Zach Collins adds new dimensions to the Spurs' starting lineup

Zach Collins
Zach Collins / Mike Mulholland/GettyImages

Now that the San Antonio Spurs have traded their long-time center Jakob Poeltl, the time is now for backup center Zach Collins to seize the starting job. Collins' promotion isn't just a byproduct of the trade; it's well-deserved, given how well he's played this season. Few doubted his talent when the Spurs signed him in the summer of 2021, but countless injuries plagued his time with the Portland Trail Blazers.

The Spurs took a chance signing him, betting on his talent. And it has paid off thus far. Collins has been mostly healthy in San Antonio, which has allowed him to build upon his solid play. He's been impactful on both ends of the floor this season, showing improvement as a rim protector on defense while scoring effectively inside the paint on offense.

That's good news for the Spurs, who traded away an above-average center despite being the second-worst team in the NBA. There's only so far they can fall, but with Collins in the starting five, there might be less drop-off than many would expect. While Poeltl is still the better defensive player of the two, Collins has fared better as a rim protector this season.

He's allowing opponents to shoot 56.1% on shots within five feet of the basket, while Poeltl allowed 61.4%. That might help the Spurs' 30th-ranked defense improve slightly. Offensively, Collins differs from Poeltl in a few notable ways. One key differentiator is how he is developing into a stretch-five.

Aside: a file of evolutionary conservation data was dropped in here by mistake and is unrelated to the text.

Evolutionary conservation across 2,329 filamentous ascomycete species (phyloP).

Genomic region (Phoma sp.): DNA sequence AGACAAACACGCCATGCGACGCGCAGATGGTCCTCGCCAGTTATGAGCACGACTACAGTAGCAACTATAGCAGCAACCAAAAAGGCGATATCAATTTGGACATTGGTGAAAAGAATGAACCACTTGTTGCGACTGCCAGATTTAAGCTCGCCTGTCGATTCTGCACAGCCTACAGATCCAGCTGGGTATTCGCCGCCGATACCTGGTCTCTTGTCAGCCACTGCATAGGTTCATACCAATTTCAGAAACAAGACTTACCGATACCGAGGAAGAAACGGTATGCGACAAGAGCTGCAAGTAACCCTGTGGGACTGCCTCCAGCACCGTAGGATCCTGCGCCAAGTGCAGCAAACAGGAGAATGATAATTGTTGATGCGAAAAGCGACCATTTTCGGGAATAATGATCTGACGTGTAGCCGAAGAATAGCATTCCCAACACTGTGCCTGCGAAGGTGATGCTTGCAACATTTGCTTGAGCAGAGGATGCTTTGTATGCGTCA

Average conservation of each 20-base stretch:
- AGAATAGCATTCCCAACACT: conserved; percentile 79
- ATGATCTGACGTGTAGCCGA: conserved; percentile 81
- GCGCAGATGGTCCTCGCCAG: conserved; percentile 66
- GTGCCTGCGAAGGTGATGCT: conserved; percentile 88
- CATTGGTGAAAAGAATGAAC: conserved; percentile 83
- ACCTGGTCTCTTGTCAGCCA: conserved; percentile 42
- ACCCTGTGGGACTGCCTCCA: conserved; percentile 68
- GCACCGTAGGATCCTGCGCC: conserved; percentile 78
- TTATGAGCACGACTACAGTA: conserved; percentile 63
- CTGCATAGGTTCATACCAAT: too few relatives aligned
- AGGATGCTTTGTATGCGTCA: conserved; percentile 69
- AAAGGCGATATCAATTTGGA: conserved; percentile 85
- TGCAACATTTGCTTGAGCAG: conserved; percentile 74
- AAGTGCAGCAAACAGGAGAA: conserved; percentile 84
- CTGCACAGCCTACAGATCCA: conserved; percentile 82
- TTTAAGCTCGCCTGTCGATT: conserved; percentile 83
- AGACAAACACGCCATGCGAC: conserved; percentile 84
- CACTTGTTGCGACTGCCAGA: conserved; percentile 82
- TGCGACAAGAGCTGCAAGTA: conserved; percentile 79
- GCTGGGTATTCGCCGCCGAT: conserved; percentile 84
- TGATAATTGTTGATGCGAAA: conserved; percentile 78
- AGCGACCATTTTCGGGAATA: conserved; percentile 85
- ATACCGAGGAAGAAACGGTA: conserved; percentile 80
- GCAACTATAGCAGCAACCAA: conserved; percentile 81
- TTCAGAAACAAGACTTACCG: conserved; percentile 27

Collins' offensive skill will be an asset to the starting five.

While he only attempts 1.6 threes per game, he's shooting league-average from outside. That could result in him taking more pick-and-pop threes as a starter. Having a center that can space should help drivers like Tre Jones and Keldon Johnson. After all, it could force opposing centers to choose between staying home on Collins and protecting the basket.

If they decide on the latter, he can take advantage by hitting open threes, which he's done at a 36.8% clip this season. He can also score in the paint, specifically in the post. On post-ups, Collins scores 1.09 points per possession, while Poeltl only averaged 0.89 points per possession.

The Spurs won't exactly be running their offense through Collins on the low block, but it's another new feature he provides the starting five. He may not ultimately prove to be an upgrade over Poeltl, but he brings something different to the table for San Antonio. With him under contract for another year, he gives the Spurs options for next season.

The absolute best-case scenario is the Spurs landing the number one overall pick and selecting Victor Wembanyama, allowing Collins to shift back to the bench. Or, the less fun but still viable scenario is the Spurs missing out on Wembanyama but having Collins to fall back on. Either way, Collins can be a valuable player for this team as they rebuild.

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